Let us be perfectly candid: this is a difficult book to read. As the child of Holocaust survivors, the now sixty-year-old Doriel Waldman is on the threshold of insanity, and heís angry to boot, ranting - often in a stream of consciousness style - to his therapist, Dr. Therese Goldschmidt. While there are gems to be unearthed from these rants, gems about manís cruelty to man and the unfairness of life, among others, the reader has to suffer through meandering prose, long, convoluted sentences, and pages and pages of monologue to find them.
This is a surprise because Wieselís debut novel, Night, was both accessible and profound. It dealt with the same theme of the Holocaust as this novel but sparkled for the immediacy of the narration and the fact that the action set-pieces kept the story moving. In A Mad Desire to Dance, though, all the action is in the back story, thereby robbing the narrative of much of its vibrancy.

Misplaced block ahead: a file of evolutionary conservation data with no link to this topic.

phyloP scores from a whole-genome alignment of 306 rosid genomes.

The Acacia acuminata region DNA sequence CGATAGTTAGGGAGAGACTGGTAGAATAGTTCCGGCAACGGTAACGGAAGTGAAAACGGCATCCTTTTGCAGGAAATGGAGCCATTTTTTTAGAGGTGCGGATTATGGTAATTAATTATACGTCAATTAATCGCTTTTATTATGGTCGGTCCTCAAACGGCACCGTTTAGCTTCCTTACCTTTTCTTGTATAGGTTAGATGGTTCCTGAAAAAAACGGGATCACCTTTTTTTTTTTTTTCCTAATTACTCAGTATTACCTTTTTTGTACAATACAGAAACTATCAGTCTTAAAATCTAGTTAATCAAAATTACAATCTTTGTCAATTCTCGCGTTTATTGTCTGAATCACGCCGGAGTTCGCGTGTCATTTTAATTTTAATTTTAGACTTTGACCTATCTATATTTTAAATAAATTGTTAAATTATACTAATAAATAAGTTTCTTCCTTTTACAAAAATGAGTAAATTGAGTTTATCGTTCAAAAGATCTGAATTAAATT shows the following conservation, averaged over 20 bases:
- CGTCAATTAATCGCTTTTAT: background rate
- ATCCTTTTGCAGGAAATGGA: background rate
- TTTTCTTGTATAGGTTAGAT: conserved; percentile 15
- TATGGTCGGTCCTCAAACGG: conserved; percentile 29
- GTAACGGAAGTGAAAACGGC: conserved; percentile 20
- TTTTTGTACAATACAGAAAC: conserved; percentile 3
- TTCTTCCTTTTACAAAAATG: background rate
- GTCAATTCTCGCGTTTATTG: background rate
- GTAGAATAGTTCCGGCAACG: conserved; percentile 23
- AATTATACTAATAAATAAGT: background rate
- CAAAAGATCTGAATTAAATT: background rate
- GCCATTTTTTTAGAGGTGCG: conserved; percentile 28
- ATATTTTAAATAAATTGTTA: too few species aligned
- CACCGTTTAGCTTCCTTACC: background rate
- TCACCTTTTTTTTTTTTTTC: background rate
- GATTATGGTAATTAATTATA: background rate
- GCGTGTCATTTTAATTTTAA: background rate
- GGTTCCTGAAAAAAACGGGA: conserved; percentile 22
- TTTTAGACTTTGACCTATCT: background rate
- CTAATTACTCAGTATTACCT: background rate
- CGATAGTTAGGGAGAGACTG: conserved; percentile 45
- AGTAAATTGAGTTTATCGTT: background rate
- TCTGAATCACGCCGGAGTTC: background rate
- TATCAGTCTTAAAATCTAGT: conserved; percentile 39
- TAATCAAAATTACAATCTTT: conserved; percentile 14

Wiesel has much to say that allows us to make sense in this often unjust world. He has long been the moral compass for a world that often seems to have gone mad. Perhaps we should allow him the luxury of a misstep Ė a misstep more in the narrative style and tone of the book rather than its content.